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readers' submissions

iscriminatory Laws and Pakistani Women

by Hina Shahid

August 3, 2006

Since independence, the developments of laws against women in Pakistan can be viewed through the background of quite far-reaching changes in Pakistan’s society, which has affected women’s place in both rural and urban scenario. The rigid patriarchal society, specially in rural areas, in which women are treated as possessions, ‘given’ or ‘purchased’ through arranged marriages, they are pressurized to live in the service of a male-dominated social system. Women in Pakistan are still married within Biradris (communities) and these biradiris provide a framework within which women’s lives are ordered and instructed according to the whims of the powerful male elders. In case of corporate biradris, the power of the biradri panchayat derives largely from control over decisions about a woman’s life and specially over the man she should is to marry. This is a powerful factor of control over women, specially amongst the poorer sections of the society, in small cities and amongst kammis, where a daughter is sold for money to a promised husband. The Zia Regime itself had much to do in creating conditions that precipitated the movement and caused it to break out with much force. Problems that confront women in Pakistan today have been accumulating over several decades. Among the new ‘Islamic" laws that were enacted by Zia regime was a change in law of evidence, enacted in October 1984, self-proclaimed to bring the existing law of evidence in line with prescriptions of Islam. In the case of Hudood Ordinances of 1979 (prescribing ‘Islamic’ punishments), which laid down their own special rules of evidence for Hadd offences; the new law of evidence provided that two male witnesses or in the absence of two male witnesses one male and one female witness would be required to prove crime. This law as well as other proposed enactment coequal one man to two women. This was so, for example, in the proposed laws of Qisas and Diyat which provided for financial compensation to be given to the injured party by an accused in lieu of punishment in cases of murder or bodily injury, it being held that in such cases the ‘Islamic’ remedy lay not in punishment of the offender but in compensation to be paid to the victim or his family. This law was proposed by the Council of Islamic Ideology and passed by the Majlis-e-Shoora (Zia’s legislative institutions). The compensation in the case of women was to be fixed at half that for men. Such laws that put the worth of women at half that of a man, almost turned women into pariahs! These laws were a powerfully symbolic factor that set the women’s movement into action.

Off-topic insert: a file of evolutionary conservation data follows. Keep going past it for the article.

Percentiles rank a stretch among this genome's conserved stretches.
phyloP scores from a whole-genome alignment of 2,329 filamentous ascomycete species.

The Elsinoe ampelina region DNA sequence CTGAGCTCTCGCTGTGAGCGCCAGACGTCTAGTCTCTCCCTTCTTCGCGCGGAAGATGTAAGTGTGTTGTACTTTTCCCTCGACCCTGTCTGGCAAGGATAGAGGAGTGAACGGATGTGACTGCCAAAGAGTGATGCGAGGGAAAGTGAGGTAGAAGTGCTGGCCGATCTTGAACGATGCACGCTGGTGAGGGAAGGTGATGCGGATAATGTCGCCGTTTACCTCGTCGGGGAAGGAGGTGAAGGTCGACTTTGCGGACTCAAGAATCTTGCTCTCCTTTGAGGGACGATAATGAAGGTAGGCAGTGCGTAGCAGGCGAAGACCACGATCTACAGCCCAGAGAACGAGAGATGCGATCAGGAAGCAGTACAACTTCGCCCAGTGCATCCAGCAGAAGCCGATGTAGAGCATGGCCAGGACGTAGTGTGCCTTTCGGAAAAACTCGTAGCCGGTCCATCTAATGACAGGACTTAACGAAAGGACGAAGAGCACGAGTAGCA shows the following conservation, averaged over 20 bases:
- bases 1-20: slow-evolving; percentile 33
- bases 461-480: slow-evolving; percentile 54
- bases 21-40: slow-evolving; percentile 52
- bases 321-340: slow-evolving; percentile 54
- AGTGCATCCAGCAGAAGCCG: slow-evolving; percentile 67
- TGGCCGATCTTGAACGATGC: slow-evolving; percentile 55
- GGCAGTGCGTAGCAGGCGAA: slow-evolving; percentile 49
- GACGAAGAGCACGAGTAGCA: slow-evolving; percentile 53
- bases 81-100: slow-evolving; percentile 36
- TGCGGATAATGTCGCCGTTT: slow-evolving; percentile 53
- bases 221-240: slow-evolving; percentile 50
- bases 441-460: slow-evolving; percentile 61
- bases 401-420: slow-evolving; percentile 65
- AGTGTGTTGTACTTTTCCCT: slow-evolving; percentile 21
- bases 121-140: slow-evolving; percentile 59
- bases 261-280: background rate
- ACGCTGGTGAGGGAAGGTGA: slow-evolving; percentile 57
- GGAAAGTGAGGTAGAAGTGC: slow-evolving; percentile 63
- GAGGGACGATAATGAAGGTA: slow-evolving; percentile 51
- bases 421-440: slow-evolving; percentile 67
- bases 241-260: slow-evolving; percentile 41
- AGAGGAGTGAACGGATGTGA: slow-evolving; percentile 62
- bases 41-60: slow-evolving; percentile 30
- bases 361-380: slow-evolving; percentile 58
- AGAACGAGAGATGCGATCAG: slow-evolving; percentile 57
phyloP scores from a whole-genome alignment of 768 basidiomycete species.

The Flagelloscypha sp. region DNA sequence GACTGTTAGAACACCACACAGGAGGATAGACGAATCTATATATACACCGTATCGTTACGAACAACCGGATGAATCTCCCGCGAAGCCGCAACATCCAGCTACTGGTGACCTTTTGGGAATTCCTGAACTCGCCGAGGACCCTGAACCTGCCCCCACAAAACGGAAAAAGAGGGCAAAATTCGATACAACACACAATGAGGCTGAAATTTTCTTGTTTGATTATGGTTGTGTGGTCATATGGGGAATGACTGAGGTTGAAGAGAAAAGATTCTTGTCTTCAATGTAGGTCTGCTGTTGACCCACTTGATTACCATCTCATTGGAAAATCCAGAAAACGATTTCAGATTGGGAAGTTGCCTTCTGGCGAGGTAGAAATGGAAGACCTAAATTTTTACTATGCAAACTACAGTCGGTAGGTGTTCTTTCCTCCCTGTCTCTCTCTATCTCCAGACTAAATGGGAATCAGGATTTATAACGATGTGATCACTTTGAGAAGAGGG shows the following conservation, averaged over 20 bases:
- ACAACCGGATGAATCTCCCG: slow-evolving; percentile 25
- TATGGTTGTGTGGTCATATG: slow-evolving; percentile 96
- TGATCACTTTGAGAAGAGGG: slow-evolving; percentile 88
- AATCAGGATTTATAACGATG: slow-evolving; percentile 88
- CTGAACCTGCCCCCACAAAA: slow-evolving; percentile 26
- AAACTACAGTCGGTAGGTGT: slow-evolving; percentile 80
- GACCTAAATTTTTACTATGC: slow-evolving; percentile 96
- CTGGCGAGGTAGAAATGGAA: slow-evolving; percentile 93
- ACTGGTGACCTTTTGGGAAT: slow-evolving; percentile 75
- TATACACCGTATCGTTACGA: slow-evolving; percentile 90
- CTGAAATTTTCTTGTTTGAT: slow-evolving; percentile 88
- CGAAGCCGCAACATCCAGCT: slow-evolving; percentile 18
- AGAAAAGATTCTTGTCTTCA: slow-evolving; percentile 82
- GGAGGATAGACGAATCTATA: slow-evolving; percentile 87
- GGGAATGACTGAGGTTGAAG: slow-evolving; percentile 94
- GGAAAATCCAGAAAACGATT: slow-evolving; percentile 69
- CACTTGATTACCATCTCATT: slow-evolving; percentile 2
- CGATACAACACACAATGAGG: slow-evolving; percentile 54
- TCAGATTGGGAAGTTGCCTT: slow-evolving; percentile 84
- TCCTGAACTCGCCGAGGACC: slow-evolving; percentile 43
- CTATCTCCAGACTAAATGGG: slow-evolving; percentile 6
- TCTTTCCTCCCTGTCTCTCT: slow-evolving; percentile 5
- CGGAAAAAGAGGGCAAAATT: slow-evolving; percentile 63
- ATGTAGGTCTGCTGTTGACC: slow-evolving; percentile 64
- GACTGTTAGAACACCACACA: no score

It was the year 1979 when Pakistan’s rape laws were drastically changed by the dictator Gen. Zia-ul-Haq. Pakistan’s previous rape laws, repealed by the Zina Ordinance, 56 had defined rape as a compulsory sexual intercourse. Another significant change brought about by the adoption of the Zina laws was that for the first time in Pakistan’s history, fornication (non-marital sex) became illegal and, along with adultery, non compoundable, non-bailabled and punishable at maximum by death. Since the crime of statutory rape was eliminated at the same time that fornication was criminalized, even minor girls can be charged with engaging in illicit sex if they have reached puberty. The Ordinance provides new weapons for men against women by virtue of making Zina i.e. adultery, rape and fornication, crimes against the state, cognizable offences for which the police can take action. In such circumstances women victims of rape dare not even complain about the sexual violence done to them for fear of penalties that they themselves invite under this unfair law, while the culprits go scot free because of its extra-ordinary provisions. There is a long list of horrific crimes committed against women in Pakistan. How can one forget young Samia Sarwar, a mother of two young sons, who was shot dead in her attorney’s office in Lahore. She was from Peshawar and was subjected to high levels of domestic violence, beating, kicking and physical abuse. Her only crime was that she was seeking divorce from her abusive husband. In another case Zafran Bibi of Kohat district in North West Frontier Province (NWFP), was sentenced to death in the for adultery, she did not commit. A tribal council in Meerwala in Punjab province ordered a gang rape of Mukhtaran to avenge of an alleged affair by her brother. After being raped she was forced to walk naked in front of spectators. The existence of Hudood Ordinances has emboldened the judges and the jury alike to mete out sentences to women in a society already biased against them.